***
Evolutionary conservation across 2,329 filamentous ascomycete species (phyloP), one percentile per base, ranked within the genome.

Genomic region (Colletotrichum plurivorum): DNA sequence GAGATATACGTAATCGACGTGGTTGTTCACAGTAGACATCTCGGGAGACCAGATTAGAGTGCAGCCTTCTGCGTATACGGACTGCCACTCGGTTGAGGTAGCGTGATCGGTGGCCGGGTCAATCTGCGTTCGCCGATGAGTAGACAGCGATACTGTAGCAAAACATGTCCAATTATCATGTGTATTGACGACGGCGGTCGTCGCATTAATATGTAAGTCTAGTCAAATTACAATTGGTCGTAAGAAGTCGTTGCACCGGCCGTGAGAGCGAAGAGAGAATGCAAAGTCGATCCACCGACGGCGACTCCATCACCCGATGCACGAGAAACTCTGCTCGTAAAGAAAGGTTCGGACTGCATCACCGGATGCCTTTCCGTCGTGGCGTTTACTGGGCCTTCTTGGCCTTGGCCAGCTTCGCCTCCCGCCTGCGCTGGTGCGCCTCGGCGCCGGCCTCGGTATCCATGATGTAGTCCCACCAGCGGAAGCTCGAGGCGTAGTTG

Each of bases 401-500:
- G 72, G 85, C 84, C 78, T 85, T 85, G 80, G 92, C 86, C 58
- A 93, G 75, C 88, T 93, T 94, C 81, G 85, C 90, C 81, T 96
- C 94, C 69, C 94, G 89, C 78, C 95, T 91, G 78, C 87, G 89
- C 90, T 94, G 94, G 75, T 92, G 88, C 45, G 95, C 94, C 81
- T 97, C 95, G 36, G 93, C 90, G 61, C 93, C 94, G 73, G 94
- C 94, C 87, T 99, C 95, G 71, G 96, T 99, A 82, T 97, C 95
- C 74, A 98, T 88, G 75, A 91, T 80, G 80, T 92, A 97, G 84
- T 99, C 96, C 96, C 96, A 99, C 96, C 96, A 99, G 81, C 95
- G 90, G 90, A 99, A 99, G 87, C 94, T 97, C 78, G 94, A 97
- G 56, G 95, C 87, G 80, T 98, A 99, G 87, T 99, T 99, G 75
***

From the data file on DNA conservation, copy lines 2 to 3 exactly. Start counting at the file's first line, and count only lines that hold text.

Genomic region (Colletotrichum plurivorum): DNA sequence GAGATATACGTAATCGACGTGGTTGTTCACAGTAGACATCTCGGGAGACCAGATTAGAGTGCAGCCTTCTGCGTATACGGACTGCCACTCGGTTGAGGTAGCGTGATCGGTGGCCGGGTCAATCTGCGTTCGCCGATGAGTAGACAGCGATACTGTAGCAAAACATGTCCAATTATCATGTGTATTGACGACGGCGGTCGTCGCATTAATATGTAAGTCTAGTCAAATTACAATTGGTCGTAAGAAGTCGTTGCACCGGCCGTGAGAGCGAAGAGAGAATGCAAAGTCGATCCACCGACGGCGACTCCATCACCCGATGCACGAGAAACTCTGCTCGTAAAGAAAGGTTCGGACTGCATCACCGGATGCCTTTCCGTCGTGGCGTTTACTGGGCCTTCTTGGCCTTGGCCAGCTTCGCCTCCCGCCTGCGCTGGTGCGCCTCGGCGCCGGCCTCGGTATCCATGATGTAGTCCCACCAGCGGAAGCTCGAGGCGTAGTTG

Each of bases 401-500: